Omega-3s help to regulate the immune system, so for overactive immune systems that are producing excess inflammation, making inflammatory defences worse, leading to such conditions as chronic arthritis, Omega-3s are proven beneficial.

An example study in providing EPA and DHA to men for 12 weeks indicated that “…..consuming considerable amounts of marine omega-3 fatty acids does not compromise immune function in either young or older men. Because marine omega-3s have significant benefits in heart health and other conditions, worries about impaired immunity should not discourage greater consumption of them, as is now recommended by several health organizations.”

The all-important omega-3 fats are essential immune boosters, as they work by increasing the activity of phagocytes, the white blood cells that eat up bacteria. These fats also help strengthen cell membranes, thereby speeding up healing and strengthening resistance to infection in the body.

The key link between fatty acids and immune function is the production of eicosanoids. These eicosanoids can be synthesised from both omega-6 and omega-3, but then have different effects on inflammation. Following DHA supplementation, higher synthesis rates of mediators of the omega-3-series can be observed.
Thus DHA has a variety of positive immune-modulating effects.

Many studies reiterate these findings, to the point where Omega 3 DHA and EPA is even recommended for infant and fetal development, on both a physical and neurological scale.

I hope this helps a little. If I can find the actual study referred to I may be able to comment further. Bear in mind that the study was small, on mice only, and the conditions, dosages and elements are not released in this excerpt. All of which have major bearings on findings. Also bear in mind that it is a one-off study, in relation to the many excerpts and full study articles relating to and confirming Omega 3 and DHA positive immune regulating uses.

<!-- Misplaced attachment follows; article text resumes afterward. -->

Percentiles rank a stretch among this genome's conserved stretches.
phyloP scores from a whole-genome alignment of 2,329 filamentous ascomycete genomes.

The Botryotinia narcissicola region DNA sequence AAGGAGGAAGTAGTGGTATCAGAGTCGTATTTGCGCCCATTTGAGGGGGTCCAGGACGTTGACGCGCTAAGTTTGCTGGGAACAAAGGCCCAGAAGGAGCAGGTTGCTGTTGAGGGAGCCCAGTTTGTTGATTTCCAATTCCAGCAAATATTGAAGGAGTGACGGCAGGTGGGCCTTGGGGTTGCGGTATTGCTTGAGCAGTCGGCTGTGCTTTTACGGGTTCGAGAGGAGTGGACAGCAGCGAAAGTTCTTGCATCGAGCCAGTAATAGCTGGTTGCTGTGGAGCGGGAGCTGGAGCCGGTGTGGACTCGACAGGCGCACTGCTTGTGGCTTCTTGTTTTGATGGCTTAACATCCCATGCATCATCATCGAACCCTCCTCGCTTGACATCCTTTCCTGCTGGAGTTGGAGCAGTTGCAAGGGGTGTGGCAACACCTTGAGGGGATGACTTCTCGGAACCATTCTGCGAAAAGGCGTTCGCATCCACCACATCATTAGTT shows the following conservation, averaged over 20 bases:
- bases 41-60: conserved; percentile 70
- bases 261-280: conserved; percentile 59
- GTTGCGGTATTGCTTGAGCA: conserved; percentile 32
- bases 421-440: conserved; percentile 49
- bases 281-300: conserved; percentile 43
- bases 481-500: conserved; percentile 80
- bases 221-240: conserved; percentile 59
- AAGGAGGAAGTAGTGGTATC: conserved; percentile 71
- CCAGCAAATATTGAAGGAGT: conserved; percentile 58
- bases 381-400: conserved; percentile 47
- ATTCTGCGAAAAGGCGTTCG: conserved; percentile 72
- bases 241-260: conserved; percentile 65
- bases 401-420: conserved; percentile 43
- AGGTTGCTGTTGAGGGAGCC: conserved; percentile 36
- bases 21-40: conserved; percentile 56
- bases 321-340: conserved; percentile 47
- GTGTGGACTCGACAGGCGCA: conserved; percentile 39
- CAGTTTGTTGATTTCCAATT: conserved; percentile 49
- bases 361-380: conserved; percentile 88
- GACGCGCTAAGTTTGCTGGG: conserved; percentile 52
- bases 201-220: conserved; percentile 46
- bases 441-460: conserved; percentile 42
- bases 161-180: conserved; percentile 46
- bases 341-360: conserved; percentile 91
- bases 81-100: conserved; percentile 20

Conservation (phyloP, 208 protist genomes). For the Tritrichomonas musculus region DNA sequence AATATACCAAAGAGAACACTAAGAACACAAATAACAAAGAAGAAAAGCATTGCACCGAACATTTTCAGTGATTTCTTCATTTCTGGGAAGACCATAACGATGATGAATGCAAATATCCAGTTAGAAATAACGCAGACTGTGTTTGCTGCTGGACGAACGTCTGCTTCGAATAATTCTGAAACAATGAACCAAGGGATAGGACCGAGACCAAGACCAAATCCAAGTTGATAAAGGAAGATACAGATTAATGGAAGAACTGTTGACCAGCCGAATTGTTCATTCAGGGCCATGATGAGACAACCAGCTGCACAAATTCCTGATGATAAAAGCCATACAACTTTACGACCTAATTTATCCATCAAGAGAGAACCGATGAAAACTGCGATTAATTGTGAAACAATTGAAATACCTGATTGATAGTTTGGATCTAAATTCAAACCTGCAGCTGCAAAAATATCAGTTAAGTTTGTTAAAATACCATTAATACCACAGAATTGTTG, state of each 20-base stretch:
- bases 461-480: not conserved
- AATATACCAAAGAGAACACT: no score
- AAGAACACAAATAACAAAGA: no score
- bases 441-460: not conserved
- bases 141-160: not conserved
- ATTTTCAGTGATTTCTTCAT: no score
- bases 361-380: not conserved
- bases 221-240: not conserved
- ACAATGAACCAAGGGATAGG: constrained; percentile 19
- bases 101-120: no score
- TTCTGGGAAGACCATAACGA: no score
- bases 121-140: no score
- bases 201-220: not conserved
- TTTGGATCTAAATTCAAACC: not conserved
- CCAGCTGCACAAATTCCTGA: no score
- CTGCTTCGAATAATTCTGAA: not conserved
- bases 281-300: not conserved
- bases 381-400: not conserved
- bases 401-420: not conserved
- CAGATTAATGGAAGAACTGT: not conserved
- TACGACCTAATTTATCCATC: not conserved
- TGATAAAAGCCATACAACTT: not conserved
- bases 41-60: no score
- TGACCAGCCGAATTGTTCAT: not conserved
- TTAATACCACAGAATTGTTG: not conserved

Omega 3 DHA and EPA has even been tested by the military with positive results for immune system boosting properties. These studies are available to view by clicking here:,M1

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    • Sam said:

      I think this is something like what some studies have said about vitamin D and how it reduces the immune system response. I believe that fish oil might do the same thing, which is very possibly a good thing.

      It is thought that the immune systems over-response might have something to do with the deaths occurring with the H1N1 swine flu and cytokine storms. Which is the immune system over responding. Vitamin D and fish oil tempering the immune system while also boosting it could be a good thing.

      Here is the one and only article I know of that came out with the results of the study about fish oil and the immune system.

      The title is “Fish Oil-Fed Mice Have Impaired Resistance to Influenza Infection

      The Journal of Nutrition

      August 2009 publication (volume 139 no. 8)

      Nicole M. J. Schwerbrock, Erik A. Karlsson, Qing Shi, Patricia A. Sheridan, and Melinda A. Beck